Finance chiefs of the Group of 20 major economies revived a pledge to "fight protectionism" in a communique issued after their virtual meeting Wednesday, a reference that was missing under former U.S. President Donald Trump's administration.
"We acknowledge the important role of open and fair rules-based trade in restoring growth and job-creation. We recall our commitment to fight protectionism," the communique said, reflecting incumbent President Joe Biden's focus on multilateral engagement, in stark contrast to Trump's "America First" approach.
The G-20 finance ministers and central bank governors affirmed their commitment to reaching an agreement on a minimum global corporate tax rate by mid-2021 as part of new international taxation rules.
"It was a major achievement that the G-20 was able to show our commitment again to hammering out an agreement," Japanese Finance Minister Taro Aso told reporters after the teleconference.
The talks came two days after U.S. Treasury Secretary Janet Yellen urged other nations to set a minimum global corporate tax rate to "end the pressures of tax competition and corporate tax base erosion," as Biden -- who took office in January -- seeks to raise the corporate tax rate to 28 percent from 21 percent.
According to the communique, the global economic outlook "has improved mainly due to the rollout of vaccination campaigns and continued policy support," after the world economy posted a sharp contraction last year due to the coronavirus pandemic.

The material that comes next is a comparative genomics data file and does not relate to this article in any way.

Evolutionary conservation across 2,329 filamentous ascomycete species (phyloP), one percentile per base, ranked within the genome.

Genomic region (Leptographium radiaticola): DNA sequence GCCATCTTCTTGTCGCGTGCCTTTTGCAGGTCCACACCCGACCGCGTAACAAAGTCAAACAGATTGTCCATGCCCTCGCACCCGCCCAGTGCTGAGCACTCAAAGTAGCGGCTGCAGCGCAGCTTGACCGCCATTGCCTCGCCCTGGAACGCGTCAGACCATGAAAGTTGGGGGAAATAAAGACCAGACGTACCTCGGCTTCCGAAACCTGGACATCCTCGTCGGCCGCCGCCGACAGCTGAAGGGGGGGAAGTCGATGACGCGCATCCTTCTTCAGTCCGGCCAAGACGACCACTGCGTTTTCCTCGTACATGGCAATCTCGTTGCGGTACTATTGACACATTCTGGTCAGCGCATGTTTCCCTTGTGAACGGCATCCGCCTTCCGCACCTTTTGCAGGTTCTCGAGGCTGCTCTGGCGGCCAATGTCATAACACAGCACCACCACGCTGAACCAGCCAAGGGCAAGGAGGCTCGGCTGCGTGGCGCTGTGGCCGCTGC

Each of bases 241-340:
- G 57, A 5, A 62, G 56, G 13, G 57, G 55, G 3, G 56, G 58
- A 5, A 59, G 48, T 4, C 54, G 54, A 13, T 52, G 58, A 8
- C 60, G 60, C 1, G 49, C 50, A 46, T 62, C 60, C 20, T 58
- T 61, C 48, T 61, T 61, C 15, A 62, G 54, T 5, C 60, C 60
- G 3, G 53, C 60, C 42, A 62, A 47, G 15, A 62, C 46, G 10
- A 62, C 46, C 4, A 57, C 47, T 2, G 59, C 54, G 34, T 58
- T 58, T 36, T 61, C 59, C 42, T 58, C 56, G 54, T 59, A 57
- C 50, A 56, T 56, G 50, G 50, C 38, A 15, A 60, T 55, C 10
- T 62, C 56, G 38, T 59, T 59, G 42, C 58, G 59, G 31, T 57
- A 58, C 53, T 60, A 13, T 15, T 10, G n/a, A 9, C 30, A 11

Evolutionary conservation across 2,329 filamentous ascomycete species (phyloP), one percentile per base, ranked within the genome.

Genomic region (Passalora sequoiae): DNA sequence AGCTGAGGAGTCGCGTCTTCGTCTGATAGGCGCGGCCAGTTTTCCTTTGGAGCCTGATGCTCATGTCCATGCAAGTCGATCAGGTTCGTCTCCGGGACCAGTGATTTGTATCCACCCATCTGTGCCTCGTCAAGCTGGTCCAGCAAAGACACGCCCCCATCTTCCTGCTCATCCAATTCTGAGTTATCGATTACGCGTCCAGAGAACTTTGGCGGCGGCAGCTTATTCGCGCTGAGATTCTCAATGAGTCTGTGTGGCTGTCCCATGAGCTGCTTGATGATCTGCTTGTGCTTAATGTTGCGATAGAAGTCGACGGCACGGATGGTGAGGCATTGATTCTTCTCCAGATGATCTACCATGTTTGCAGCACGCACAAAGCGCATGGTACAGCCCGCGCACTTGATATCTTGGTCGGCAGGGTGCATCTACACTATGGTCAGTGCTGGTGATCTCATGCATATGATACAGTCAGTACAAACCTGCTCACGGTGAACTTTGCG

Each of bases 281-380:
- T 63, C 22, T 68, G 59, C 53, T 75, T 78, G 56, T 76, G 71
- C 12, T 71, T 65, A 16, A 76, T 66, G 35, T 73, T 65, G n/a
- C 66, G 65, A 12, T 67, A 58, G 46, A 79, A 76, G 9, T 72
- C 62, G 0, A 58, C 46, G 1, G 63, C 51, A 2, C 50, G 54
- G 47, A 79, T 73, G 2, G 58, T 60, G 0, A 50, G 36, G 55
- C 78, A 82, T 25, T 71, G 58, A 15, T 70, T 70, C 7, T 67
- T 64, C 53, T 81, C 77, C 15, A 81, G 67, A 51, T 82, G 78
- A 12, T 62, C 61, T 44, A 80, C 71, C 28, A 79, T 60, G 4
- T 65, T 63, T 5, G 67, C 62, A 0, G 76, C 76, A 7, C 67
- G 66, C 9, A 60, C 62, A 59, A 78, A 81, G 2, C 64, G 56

However, the recovery appears "uneven" and "fragile," it said, citing downside risks such as the spread of new coronavirus variants and varying paces of vaccination.
"We commit to remaining vigilant and avoiding any premature withdrawal of support measures," the communique said, vowing to strengthen health systems and facilitate equitable and swift access to safe, effective and affordable vaccines.
The G-20 talks on global tax issues are part of 140-member negotiations led by the Organization for Economic Cooperation and Development amid criticism that global digital giants such as Google LLC and Apple Inc. are not paying their fair share of taxes.
The talks had stalled since Trump sought a "safe-harbor" clause that would allow companies to choose to operate under the current taxation rules, opposing targeting major American tech firms.
Biden's proposed increase in the U.S. corporate tax rate is part of his $2 trillion investment plan to create millions of jobs and rebuild infrastructure.
As countries have cut corporate taxes to attract multinational companies, Yellen's call for her G-20 peers to set a minimum global corporate tax rate is intended to offset disadvantages that may arise from Biden's tax hike plan.
In Wednesday's session, the G-20 finance chiefs also agreed on a "final" six-month extension to the end of this year of debt relief for developing nations reeling from the pandemic, according to the communique.
With the Debt Service Suspension Initiative's extension through December, the G-20 nations aim to maintain their support for developing countries fighting the pandemic.
The initiative was launched in May 2020 by the G-20 and Paris Club of traditional creditor nations with a deadline set for the end of the year but was later extended by six months to June this year.
Some G-20 members, especially Group of Seven industrialized nations, have wanted the scheme to be carried out in a transparent manner, as China, a G-20 member and the world's largest official creditor, is said to have been receiving payments preferentially in violation of international agreements.
The online meeting was held on the sidelines of virtual spring gatherings of the World Bank and the International Monetary Fund.
The G-20 groups Argentina, Australia, Brazil, Britain, Canada, China, France, Germany, India, Indonesia, Italy, Japan, Mexico, Russia, Saudi Arabia, South Africa, South Korea, Turkey, the United States and the European Union.